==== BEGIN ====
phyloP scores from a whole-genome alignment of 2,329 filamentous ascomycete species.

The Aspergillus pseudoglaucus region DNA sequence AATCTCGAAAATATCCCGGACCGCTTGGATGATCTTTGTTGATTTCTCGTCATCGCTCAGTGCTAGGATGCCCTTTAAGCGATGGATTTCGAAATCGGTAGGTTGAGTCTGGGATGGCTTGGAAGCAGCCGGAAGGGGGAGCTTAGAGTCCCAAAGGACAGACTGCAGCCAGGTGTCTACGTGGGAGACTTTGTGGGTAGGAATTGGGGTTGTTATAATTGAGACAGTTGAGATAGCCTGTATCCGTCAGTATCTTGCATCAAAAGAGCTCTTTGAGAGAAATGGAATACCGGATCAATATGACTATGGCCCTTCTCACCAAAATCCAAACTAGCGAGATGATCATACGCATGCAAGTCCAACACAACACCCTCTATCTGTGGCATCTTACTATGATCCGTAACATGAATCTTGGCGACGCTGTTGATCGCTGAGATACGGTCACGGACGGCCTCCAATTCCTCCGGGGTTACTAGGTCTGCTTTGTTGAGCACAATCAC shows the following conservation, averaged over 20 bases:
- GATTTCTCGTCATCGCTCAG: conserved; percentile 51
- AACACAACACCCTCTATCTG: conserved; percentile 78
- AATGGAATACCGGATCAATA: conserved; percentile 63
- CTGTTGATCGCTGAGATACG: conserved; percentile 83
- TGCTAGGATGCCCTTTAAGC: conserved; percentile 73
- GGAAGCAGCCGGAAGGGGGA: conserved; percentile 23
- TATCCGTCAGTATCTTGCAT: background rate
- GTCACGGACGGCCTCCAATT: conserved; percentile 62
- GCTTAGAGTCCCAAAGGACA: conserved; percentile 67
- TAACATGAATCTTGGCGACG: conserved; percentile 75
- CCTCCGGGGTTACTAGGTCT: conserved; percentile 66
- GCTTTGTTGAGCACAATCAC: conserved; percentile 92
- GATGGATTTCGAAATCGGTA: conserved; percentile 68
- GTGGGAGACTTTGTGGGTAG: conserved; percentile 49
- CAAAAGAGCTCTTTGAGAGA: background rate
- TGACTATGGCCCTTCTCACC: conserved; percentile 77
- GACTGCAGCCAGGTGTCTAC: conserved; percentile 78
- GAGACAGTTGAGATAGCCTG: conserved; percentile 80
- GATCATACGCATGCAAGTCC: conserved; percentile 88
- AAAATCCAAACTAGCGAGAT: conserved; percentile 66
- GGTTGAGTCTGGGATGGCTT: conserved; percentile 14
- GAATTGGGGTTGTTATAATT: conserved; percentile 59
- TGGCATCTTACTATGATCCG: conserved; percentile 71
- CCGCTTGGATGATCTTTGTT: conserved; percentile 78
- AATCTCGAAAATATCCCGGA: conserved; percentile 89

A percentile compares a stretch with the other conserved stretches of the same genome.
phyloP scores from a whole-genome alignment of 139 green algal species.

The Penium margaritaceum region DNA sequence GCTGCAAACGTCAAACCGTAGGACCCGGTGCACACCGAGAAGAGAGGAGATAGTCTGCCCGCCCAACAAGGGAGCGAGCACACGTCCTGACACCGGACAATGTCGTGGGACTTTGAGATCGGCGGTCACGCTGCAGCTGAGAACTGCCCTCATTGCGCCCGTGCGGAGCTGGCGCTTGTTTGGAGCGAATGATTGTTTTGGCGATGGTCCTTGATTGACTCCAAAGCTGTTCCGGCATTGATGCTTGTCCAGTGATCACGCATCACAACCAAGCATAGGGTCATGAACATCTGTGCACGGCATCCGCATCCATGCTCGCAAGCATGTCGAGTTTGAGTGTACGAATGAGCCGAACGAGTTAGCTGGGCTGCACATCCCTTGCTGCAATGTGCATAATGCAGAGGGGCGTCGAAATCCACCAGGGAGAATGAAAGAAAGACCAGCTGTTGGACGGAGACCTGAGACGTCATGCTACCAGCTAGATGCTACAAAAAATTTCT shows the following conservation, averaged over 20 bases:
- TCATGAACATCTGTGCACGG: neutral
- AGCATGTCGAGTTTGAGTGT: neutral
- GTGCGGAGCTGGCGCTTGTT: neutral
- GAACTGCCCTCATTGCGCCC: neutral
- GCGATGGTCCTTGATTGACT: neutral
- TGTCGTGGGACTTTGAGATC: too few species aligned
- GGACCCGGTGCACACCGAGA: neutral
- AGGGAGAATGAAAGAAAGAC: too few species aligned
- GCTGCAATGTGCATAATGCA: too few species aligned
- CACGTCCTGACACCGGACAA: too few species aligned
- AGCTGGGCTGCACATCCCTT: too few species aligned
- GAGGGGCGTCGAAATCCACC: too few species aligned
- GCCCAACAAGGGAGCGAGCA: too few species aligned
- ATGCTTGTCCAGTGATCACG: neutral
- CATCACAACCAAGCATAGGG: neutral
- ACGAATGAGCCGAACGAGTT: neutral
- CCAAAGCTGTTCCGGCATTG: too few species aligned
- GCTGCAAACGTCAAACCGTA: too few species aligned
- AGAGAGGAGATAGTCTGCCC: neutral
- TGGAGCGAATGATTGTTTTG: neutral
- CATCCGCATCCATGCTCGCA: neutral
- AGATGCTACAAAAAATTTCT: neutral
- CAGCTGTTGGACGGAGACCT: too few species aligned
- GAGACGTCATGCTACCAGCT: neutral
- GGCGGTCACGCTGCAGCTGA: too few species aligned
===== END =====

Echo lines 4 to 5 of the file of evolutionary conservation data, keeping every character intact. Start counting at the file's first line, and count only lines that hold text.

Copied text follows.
- AACACAACACCCTCTATCTG: conserved; percentile 78
- AATGGAATACCGGATCAATA: conserved; percentile 63